In Eight Steps to Happiness Geshe-la says "'Self' and 'other' are relative terms, rather like 'this mountain' and 'that mountain ... 'This' and 'that' therefore depend upon our point of reference. This is also true of self and other. By climbing down the mountain of self, it is possible to ascend the mountain of other, and thereby cherish others as much as we presently cherish ourself."

Saturday, May 26, 2012

Favorable Conditions

We learn - for example, at this year's US Festival, where Gen-la Dekyong granted the empowerment of our Wisdom Dharma Protector, Dorje Shugden - that the function of our Dharma Protector is to dispel obstacles and provide favorable conditions for our spiritual practice. The last phrase is important, because the conditions may not at first appear favorable. As Gen-la said, our idea of favorable conditions is that everything goes our way. She asked us to examine that assumption: "How does that train your mind?"
If you're sincerely relying on Dorje Shugden, however, you can be sure that everything that arises is for your benefit, and that is how I tried to view my cancer.

A couple of days ago, my oncologist told me I was in remission from cancer, which everyone would recognize as a favorable condition. For me, it means I can not only attend Summer Festival, but probably even have some energy while I'm there. It also means I need to keep my practice as strong as it was when I had cancer, and it means I need to take advantage of my energy to put even more effort into it.

May everyone have favorable conditions.

Tuesday, May 22, 2012

Am I an Atheist?

After US Festival, I visited my brother and his family for a few days at the Jersey shore. His wife's father, who was a devout Catholic had just died, and we were talking about religion. My brother describes himself as an atheist, although he said if wanted a religion, he would choose Buddhism. In fact, the one time he was at KMC NY, I couldn't get him out of the Temple!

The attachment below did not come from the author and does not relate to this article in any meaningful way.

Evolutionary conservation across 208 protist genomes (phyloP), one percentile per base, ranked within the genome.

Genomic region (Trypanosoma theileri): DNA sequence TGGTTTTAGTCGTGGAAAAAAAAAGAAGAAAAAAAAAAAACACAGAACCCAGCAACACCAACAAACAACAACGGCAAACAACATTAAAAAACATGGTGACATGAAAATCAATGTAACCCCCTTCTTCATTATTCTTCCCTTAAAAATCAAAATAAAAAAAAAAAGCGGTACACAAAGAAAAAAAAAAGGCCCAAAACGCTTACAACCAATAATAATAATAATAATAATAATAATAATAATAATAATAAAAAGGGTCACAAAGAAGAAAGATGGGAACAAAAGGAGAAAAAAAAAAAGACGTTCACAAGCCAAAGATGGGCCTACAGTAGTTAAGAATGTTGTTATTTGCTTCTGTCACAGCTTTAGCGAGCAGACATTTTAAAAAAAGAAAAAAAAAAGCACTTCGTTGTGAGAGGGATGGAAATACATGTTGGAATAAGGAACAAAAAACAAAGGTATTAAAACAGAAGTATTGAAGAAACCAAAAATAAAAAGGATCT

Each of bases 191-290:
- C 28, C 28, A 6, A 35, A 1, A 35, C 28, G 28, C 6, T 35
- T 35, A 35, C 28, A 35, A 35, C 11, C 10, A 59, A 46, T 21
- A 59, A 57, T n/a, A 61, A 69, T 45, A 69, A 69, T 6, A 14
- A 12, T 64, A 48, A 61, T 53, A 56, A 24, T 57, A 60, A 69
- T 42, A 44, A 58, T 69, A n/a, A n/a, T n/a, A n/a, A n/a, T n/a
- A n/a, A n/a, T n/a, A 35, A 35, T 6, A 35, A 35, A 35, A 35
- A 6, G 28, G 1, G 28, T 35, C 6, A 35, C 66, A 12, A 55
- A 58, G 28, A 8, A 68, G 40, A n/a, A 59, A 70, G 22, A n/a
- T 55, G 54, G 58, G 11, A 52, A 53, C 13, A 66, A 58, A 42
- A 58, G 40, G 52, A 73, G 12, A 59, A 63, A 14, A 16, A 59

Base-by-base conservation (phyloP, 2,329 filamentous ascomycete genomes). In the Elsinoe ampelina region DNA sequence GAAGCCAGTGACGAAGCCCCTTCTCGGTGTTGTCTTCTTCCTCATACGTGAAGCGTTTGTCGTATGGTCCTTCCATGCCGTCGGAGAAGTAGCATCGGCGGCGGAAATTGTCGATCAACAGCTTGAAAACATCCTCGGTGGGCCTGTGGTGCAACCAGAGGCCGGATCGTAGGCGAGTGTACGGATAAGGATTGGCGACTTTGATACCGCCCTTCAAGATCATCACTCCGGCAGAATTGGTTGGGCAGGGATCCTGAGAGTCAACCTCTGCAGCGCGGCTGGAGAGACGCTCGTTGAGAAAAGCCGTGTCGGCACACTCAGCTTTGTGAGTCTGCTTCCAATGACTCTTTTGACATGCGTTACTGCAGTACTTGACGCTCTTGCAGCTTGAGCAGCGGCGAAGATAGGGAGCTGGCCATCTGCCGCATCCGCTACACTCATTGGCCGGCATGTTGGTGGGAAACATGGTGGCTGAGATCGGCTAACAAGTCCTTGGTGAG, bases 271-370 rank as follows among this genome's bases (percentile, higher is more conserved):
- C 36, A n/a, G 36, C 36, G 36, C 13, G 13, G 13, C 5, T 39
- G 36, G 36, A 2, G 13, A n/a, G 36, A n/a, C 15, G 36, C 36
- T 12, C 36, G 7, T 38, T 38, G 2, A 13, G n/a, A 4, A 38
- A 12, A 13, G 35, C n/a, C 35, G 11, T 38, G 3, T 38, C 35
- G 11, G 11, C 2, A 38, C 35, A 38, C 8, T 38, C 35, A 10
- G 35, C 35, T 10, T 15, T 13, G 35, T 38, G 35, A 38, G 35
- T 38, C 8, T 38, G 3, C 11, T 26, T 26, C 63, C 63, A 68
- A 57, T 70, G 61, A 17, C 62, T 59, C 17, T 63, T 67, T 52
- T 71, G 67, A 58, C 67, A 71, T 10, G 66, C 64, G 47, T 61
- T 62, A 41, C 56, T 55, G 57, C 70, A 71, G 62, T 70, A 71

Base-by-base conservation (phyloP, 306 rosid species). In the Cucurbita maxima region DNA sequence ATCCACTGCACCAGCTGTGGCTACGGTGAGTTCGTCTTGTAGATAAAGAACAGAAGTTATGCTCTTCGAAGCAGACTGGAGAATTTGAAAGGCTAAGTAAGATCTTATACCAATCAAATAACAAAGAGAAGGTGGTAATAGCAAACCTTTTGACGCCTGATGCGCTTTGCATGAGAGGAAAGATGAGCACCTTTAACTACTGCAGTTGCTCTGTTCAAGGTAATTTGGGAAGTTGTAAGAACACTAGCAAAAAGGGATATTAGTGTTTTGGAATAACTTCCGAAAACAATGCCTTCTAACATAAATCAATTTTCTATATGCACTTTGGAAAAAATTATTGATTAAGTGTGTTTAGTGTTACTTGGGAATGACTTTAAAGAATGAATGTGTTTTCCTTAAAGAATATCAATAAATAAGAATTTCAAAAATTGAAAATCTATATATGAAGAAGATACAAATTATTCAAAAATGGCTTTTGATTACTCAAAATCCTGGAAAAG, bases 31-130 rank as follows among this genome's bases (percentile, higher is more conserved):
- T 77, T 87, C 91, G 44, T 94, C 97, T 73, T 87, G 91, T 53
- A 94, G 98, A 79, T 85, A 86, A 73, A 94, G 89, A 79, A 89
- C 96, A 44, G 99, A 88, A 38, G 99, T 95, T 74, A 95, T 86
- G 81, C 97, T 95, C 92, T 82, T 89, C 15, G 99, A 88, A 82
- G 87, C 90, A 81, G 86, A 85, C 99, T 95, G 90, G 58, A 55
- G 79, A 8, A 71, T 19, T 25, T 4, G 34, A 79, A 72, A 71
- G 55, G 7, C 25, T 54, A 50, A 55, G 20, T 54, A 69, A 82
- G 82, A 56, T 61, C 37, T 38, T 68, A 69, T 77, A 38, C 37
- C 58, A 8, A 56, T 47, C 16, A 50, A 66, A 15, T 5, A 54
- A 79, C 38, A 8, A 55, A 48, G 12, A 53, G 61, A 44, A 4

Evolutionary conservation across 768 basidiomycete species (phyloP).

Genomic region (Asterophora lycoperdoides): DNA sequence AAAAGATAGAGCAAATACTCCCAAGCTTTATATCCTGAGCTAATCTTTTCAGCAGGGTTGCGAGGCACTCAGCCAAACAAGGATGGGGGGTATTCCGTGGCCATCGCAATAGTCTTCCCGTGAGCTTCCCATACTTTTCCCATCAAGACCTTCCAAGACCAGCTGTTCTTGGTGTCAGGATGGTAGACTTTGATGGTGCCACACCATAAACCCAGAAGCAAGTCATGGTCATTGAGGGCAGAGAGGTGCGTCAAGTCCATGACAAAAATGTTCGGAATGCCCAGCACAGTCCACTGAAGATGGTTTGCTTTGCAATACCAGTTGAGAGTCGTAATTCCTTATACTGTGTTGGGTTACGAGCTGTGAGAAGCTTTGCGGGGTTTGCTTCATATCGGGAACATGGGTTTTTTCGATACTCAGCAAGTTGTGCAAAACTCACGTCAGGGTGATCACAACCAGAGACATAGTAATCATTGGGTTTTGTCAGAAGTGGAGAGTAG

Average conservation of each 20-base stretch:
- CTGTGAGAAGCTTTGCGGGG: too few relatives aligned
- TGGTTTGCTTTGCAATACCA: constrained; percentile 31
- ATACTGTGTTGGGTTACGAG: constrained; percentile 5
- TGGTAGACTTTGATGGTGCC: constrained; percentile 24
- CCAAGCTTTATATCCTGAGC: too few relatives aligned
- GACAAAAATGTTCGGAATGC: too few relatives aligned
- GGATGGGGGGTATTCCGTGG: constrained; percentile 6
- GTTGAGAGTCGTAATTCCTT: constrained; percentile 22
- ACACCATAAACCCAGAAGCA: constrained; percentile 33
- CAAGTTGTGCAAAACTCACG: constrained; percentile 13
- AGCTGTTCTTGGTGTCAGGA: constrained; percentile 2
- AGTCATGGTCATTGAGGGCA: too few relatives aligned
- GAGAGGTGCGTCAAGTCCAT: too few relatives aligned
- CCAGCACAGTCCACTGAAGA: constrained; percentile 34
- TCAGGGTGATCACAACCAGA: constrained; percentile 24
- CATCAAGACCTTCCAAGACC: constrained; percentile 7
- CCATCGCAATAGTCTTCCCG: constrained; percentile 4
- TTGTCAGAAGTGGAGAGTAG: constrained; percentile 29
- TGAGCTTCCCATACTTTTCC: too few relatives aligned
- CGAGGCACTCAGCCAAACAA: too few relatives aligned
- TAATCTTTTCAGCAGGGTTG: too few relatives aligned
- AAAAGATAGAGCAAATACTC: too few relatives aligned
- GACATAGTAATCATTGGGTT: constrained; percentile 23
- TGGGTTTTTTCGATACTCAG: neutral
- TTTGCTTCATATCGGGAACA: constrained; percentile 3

My sister also considers herself an atheist.
But it occurs to me that I am too - if you define an atheist as someone who doesn't believe in God.
More often, I think people usually mean a non-believer, because in a culture that's predominantly monotheistic, we tend to equate the two. I certainly don't think of think of myself as a non-believer.
One of the things that's changed since I became a spiritual practitioner is that I find I have a lot in common with people who are religious, when I used to have more affinity for secular humanists. Now I have different feelings about abortion rights, for example.
In Sunday's NY Times, there was an article about Mitt Romney and his Mormonism, and I felt that we have a lot in common - even though I don't agree most of his political positions. Strange bedfellas, huh?